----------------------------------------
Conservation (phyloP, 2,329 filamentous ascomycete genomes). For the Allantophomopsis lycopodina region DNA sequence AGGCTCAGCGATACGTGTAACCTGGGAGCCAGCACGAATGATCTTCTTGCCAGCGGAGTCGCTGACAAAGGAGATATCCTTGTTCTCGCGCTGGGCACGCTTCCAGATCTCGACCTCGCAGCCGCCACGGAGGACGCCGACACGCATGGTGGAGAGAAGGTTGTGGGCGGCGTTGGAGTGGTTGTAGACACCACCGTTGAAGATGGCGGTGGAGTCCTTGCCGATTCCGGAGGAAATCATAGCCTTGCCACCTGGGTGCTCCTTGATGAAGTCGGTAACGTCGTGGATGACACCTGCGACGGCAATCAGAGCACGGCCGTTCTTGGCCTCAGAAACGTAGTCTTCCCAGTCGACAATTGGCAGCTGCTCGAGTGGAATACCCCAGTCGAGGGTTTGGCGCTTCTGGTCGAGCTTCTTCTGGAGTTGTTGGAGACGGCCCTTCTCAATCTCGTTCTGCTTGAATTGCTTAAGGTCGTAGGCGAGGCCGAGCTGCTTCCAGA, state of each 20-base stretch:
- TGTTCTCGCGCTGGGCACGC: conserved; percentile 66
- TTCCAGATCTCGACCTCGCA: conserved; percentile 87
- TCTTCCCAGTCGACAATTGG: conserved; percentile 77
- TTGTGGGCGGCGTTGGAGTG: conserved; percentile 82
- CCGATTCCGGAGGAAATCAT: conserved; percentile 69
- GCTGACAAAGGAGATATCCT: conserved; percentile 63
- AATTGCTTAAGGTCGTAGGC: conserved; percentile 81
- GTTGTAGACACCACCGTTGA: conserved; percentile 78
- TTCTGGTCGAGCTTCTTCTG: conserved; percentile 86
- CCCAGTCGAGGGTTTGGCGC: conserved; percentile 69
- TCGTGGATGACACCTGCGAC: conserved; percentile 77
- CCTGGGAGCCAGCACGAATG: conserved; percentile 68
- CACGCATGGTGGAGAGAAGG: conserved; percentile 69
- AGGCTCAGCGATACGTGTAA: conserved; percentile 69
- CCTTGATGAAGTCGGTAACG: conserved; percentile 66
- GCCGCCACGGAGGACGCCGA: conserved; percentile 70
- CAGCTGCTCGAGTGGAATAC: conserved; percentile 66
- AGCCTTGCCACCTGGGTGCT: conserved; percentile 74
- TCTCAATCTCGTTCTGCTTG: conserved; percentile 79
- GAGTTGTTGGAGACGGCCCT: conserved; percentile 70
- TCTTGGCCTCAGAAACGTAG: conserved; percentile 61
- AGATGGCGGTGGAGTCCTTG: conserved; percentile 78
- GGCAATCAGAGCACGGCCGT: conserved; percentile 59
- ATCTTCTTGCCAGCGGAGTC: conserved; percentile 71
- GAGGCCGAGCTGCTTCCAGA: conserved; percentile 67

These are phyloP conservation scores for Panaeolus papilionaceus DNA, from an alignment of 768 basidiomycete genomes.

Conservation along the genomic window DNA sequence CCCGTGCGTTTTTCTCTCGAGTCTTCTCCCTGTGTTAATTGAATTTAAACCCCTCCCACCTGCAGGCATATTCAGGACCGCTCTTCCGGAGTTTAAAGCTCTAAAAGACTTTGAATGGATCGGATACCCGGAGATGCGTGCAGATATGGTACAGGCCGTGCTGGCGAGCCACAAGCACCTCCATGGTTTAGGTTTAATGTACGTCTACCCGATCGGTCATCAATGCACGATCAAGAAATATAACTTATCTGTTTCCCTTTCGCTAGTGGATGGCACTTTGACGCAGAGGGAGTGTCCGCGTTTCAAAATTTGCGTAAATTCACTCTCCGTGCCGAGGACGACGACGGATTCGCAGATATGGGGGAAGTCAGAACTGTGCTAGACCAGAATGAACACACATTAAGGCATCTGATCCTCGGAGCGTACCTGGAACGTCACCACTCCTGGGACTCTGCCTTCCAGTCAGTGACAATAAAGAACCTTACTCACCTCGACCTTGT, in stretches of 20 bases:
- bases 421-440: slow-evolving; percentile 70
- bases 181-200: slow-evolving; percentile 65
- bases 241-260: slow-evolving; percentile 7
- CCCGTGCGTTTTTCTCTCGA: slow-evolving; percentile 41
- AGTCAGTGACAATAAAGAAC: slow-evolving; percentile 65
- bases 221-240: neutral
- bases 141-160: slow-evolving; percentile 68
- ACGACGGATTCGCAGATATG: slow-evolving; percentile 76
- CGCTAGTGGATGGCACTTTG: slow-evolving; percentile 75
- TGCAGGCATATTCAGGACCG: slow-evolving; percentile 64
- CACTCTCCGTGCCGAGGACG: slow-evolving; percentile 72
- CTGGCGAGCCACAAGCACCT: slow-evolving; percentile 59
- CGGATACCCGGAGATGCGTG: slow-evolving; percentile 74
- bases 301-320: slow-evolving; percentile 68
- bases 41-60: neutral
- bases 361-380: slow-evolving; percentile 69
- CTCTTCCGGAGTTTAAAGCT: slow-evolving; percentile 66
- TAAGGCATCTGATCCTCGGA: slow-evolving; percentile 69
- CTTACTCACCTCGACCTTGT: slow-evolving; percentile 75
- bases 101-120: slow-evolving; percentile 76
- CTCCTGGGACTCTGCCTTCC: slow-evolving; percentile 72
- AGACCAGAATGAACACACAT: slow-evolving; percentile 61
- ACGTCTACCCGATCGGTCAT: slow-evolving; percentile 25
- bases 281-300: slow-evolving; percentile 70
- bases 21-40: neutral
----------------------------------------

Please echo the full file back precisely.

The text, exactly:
Conservation (phyloP, 2,329 filamentous ascomycete genomes). For the Allantophomopsis lycopodina region DNA sequence AGGCTCAGCGATACGTGTAACCTGGGAGCCAGCACGAATGATCTTCTTGCCAGCGGAGTCGCTGACAAAGGAGATATCCTTGTTCTCGCGCTGGGCACGCTTCCAGATCTCGACCTCGCAGCCGCCACGGAGGACGCCGACACGCATGGTGGAGAGAAGGTTGTGGGCGGCGTTGGAGTGGTTGTAGACACCACCGTTGAAGATGGCGGTGGAGTCCTTGCCGATTCCGGAGGAAATCATAGCCTTGCCACCTGGGTGCTCCTTGATGAAGTCGGTAACGTCGTGGATGACACCTGCGACGGCAATCAGAGCACGGCCGTTCTTGGCCTCAGAAACGTAGTCTTCCCAGTCGACAATTGGCAGCTGCTCGAGTGGAATACCCCAGTCGAGGGTTTGGCGCTTCTGGTCGAGCTTCTTCTGGAGTTGTTGGAGACGGCCCTTCTCAATCTCGTTCTGCTTGAATTGCTTAAGGTCGTAGGCGAGGCCGAGCTGCTTCCAGA, state of each 20-base stretch:
- TGTTCTCGCGCTGGGCACGC: conserved; percentile 66
- TTCCAGATCTCGACCTCGCA: conserved; percentile 87
- TCTTCCCAGTCGACAATTGG: conserved; percentile 77
- TTGTGGGCGGCGTTGGAGTG: conserved; percentile 82
- CCGATTCCGGAGGAAATCAT: conserved; percentile 69
- GCTGACAAAGGAGATATCCT: conserved; percentile 63
- AATTGCTTAAGGTCGTAGGC: conserved; percentile 81
- GTTGTAGACACCACCGTTGA: conserved; percentile 78
- TTCTGGTCGAGCTTCTTCTG: conserved; percentile 86
- CCCAGTCGAGGGTTTGGCGC: conserved; percentile 69
- TCGTGGATGACACCTGCGAC: conserved; percentile 77
- CCTGGGAGCCAGCACGAATG: conserved; percentile 68
- CACGCATGGTGGAGAGAAGG: conserved; percentile 69
- AGGCTCAGCGATACGTGTAA: conserved; percentile 69
- CCTTGATGAAGTCGGTAACG: conserved; percentile 66
- GCCGCCACGGAGGACGCCGA: conserved; percentile 70
- CAGCTGCTCGAGTGGAATAC: conserved; percentile 66
- AGCCTTGCCACCTGGGTGCT: conserved; percentile 74
- TCTCAATCTCGTTCTGCTTG: conserved; percentile 79
- GAGTTGTTGGAGACGGCCCT: conserved; percentile 70
- TCTTGGCCTCAGAAACGTAG: conserved; percentile 61
- AGATGGCGGTGGAGTCCTTG: conserved; percentile 78
- GGCAATCAGAGCACGGCCGT: conserved; percentile 59
- ATCTTCTTGCCAGCGGAGTC: conserved; percentile 71
- GAGGCCGAGCTGCTTCCAGA: conserved; percentile 67

These are phyloP conservation scores for Panaeolus papilionaceus DNA, from an alignment of 768 basidiomycete genomes.

Conservation along the genomic window DNA sequence CCCGTGCGTTTTTCTCTCGAGTCTTCTCCCTGTGTTAATTGAATTTAAACCCCTCCCACCTGCAGGCATATTCAGGACCGCTCTTCCGGAGTTTAAAGCTCTAAAAGACTTTGAATGGATCGGATACCCGGAGATGCGTGCAGATATGGTACAGGCCGTGCTGGCGAGCCACAAGCACCTCCATGGTTTAGGTTTAATGTACGTCTACCCGATCGGTCATCAATGCACGATCAAGAAATATAACTTATCTGTTTCCCTTTCGCTAGTGGATGGCACTTTGACGCAGAGGGAGTGTCCGCGTTTCAAAATTTGCGTAAATTCACTCTCCGTGCCGAGGACGACGACGGATTCGCAGATATGGGGGAAGTCAGAACTGTGCTAGACCAGAATGAACACACATTAAGGCATCTGATCCTCGGAGCGTACCTGGAACGTCACCACTCCTGGGACTCTGCCTTCCAGTCAGTGACAATAAAGAACCTTACTCACCTCGACCTTGT, in stretches of 20 bases:
- bases 421-440: slow-evolving; percentile 70
- bases 181-200: slow-evolving; percentile 65
- bases 241-260: slow-evolving; percentile 7
- CCCGTGCGTTTTTCTCTCGA: slow-evolving; percentile 41
- AGTCAGTGACAATAAAGAAC: slow-evolving; percentile 65
- bases 221-240: neutral
- bases 141-160: slow-evolving; percentile 68
- ACGACGGATTCGCAGATATG: slow-evolving; percentile 76
- CGCTAGTGGATGGCACTTTG: slow-evolving; percentile 75
- TGCAGGCATATTCAGGACCG: slow-evolving; percentile 64
- CACTCTCCGTGCCGAGGACG: slow-evolving; percentile 72
- CTGGCGAGCCACAAGCACCT: slow-evolving; percentile 59
- CGGATACCCGGAGATGCGTG: slow-evolving; percentile 74
- bases 301-320: slow-evolving; percentile 68
- bases 41-60: neutral
- bases 361-380: slow-evolving; percentile 69
- CTCTTCCGGAGTTTAAAGCT: slow-evolving; percentile 66
- TAAGGCATCTGATCCTCGGA: slow-evolving; percentile 69
- CTTACTCACCTCGACCTTGT: slow-evolving; percentile 75
- bases 101-120: slow-evolving; percentile 76
- CTCCTGGGACTCTGCCTTCC: slow-evolving; percentile 72
- AGACCAGAATGAACACACAT: slow-evolving; percentile 61
- ACGTCTACCCGATCGGTCAT: slow-evolving; percentile 25
- bases 281-300: slow-evolving; percentile 70
- bases 21-40: neutral